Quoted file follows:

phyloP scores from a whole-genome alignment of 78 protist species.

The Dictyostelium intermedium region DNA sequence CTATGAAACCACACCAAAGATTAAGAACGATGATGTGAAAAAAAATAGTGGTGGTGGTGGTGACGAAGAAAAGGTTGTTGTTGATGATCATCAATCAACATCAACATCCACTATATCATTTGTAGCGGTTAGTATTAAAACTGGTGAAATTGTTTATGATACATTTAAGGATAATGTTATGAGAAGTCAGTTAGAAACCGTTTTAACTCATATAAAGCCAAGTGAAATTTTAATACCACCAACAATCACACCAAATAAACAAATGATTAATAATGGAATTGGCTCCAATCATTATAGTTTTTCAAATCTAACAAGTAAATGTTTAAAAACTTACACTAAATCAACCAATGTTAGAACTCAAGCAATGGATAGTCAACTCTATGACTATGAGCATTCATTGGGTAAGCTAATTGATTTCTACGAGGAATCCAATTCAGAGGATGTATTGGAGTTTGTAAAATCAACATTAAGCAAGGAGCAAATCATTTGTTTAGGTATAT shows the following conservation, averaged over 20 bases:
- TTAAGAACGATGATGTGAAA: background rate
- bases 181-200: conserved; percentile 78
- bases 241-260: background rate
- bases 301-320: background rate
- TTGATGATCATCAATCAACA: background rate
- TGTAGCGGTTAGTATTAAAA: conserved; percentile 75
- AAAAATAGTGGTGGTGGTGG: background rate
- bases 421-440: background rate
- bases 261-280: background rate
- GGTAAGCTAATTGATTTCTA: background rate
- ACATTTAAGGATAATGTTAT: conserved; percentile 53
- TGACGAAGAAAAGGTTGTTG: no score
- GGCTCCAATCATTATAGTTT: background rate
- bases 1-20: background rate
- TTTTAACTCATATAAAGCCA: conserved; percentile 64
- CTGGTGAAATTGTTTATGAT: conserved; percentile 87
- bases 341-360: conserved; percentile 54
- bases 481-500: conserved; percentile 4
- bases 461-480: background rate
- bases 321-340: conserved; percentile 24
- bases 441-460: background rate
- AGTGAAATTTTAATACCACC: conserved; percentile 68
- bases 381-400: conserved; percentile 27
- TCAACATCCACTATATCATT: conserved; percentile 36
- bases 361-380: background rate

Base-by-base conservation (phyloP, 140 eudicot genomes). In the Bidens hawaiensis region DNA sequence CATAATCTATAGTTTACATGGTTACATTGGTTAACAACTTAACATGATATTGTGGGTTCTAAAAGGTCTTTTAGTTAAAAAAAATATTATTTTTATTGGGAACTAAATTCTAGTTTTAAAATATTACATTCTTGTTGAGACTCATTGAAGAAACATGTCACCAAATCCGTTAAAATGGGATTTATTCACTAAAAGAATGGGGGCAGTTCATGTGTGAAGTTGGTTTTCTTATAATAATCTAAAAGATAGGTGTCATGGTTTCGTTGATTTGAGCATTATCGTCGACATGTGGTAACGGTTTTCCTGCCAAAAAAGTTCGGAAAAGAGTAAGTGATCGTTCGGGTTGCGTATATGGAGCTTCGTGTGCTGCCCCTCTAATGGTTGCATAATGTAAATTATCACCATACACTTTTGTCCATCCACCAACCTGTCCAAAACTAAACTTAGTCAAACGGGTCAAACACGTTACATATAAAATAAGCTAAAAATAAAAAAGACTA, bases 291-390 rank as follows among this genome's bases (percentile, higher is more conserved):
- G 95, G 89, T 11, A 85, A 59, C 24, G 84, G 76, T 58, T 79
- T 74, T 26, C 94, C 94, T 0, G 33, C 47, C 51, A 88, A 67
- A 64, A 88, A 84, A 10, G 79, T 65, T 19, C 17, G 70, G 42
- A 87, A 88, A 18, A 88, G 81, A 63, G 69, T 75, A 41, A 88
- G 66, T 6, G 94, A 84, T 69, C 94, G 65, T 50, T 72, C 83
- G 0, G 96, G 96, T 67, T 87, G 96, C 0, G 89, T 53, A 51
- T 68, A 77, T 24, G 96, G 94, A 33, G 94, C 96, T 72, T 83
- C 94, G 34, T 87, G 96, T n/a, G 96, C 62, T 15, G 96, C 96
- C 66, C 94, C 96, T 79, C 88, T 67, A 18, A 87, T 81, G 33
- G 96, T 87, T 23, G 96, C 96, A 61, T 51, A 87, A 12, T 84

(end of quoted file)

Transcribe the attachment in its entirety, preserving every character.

phyloP scores from a whole-genome alignment of 78 protist species.

The Dictyostelium intermedium region DNA sequence CTATGAAACCACACCAAAGATTAAGAACGATGATGTGAAAAAAAATAGTGGTGGTGGTGGTGACGAAGAAAAGGTTGTTGTTGATGATCATCAATCAACATCAACATCCACTATATCATTTGTAGCGGTTAGTATTAAAACTGGTGAAATTGTTTATGATACATTTAAGGATAATGTTATGAGAAGTCAGTTAGAAACCGTTTTAACTCATATAAAGCCAAGTGAAATTTTAATACCACCAACAATCACACCAAATAAACAAATGATTAATAATGGAATTGGCTCCAATCATTATAGTTTTTCAAATCTAACAAGTAAATGTTTAAAAACTTACACTAAATCAACCAATGTTAGAACTCAAGCAATGGATAGTCAACTCTATGACTATGAGCATTCATTGGGTAAGCTAATTGATTTCTACGAGGAATCCAATTCAGAGGATGTATTGGAGTTTGTAAAATCAACATTAAGCAAGGAGCAAATCATTTGTTTAGGTATAT shows the following conservation, averaged over 20 bases:
- TTAAGAACGATGATGTGAAA: background rate
- bases 181-200: conserved; percentile 78
- bases 241-260: background rate
- bases 301-320: background rate
- TTGATGATCATCAATCAACA: background rate
- TGTAGCGGTTAGTATTAAAA: conserved; percentile 75
- AAAAATAGTGGTGGTGGTGG: background rate
- bases 421-440: background rate
- bases 261-280: background rate
- GGTAAGCTAATTGATTTCTA: background rate
- ACATTTAAGGATAATGTTAT: conserved; percentile 53
- TGACGAAGAAAAGGTTGTTG: no score
- GGCTCCAATCATTATAGTTT: background rate
- bases 1-20: background rate
- TTTTAACTCATATAAAGCCA: conserved; percentile 64
- CTGGTGAAATTGTTTATGAT: conserved; percentile 87
- bases 341-360: conserved; percentile 54
- bases 481-500: conserved; percentile 4
- bases 461-480: background rate
- bases 321-340: conserved; percentile 24
- bases 441-460: background rate
- AGTGAAATTTTAATACCACC: conserved; percentile 68
- bases 381-400: conserved; percentile 27
- TCAACATCCACTATATCATT: conserved; percentile 36
- bases 361-380: background rate

Base-by-base conservation (phyloP, 140 eudicot genomes). In the Bidens hawaiensis region DNA sequence CATAATCTATAGTTTACATGGTTACATTGGTTAACAACTTAACATGATATTGTGGGTTCTAAAAGGTCTTTTAGTTAAAAAAAATATTATTTTTATTGGGAACTAAATTCTAGTTTTAAAATATTACATTCTTGTTGAGACTCATTGAAGAAACATGTCACCAAATCCGTTAAAATGGGATTTATTCACTAAAAGAATGGGGGCAGTTCATGTGTGAAGTTGGTTTTCTTATAATAATCTAAAAGATAGGTGTCATGGTTTCGTTGATTTGAGCATTATCGTCGACATGTGGTAACGGTTTTCCTGCCAAAAAAGTTCGGAAAAGAGTAAGTGATCGTTCGGGTTGCGTATATGGAGCTTCGTGTGCTGCCCCTCTAATGGTTGCATAATGTAAATTATCACCATACACTTTTGTCCATCCACCAACCTGTCCAAAACTAAACTTAGTCAAACGGGTCAAACACGTTACATATAAAATAAGCTAAAAATAAAAAAGACTA, bases 291-390 rank as follows among this genome's bases (percentile, higher is more conserved):
- G 95, G 89, T 11, A 85, A 59, C 24, G 84, G 76, T 58, T 79
- T 74, T 26, C 94, C 94, T 0, G 33, C 47, C 51, A 88, A 67
- A 64, A 88, A 84, A 10, G 79, T 65, T 19, C 17, G 70, G 42
- A 87, A 88, A 18, A 88, G 81, A 63, G 69, T 75, A 41, A 88
- G 66, T 6, G 94, A 84, T 69, C 94, G 65, T 50, T 72, C 83
- G 0, G 96, G 96, T 67, T 87, G 96, C 0, G 89, T 53, A 51
- T 68, A 77, T 24, G 96, G 94, A 33, G 94, C 96, T 72, T 83
- C 94, G 34, T 87, G 96, T n/a, G 96, C 62, T 15, G 96, C 96
- C 66, C 94, C 96, T 79, C 88, T 67, A 18, A 87, T 81, G 33
- G 96, T 87, T 23, G 96, C 96, A 61, T 51, A 87, A 12, T 84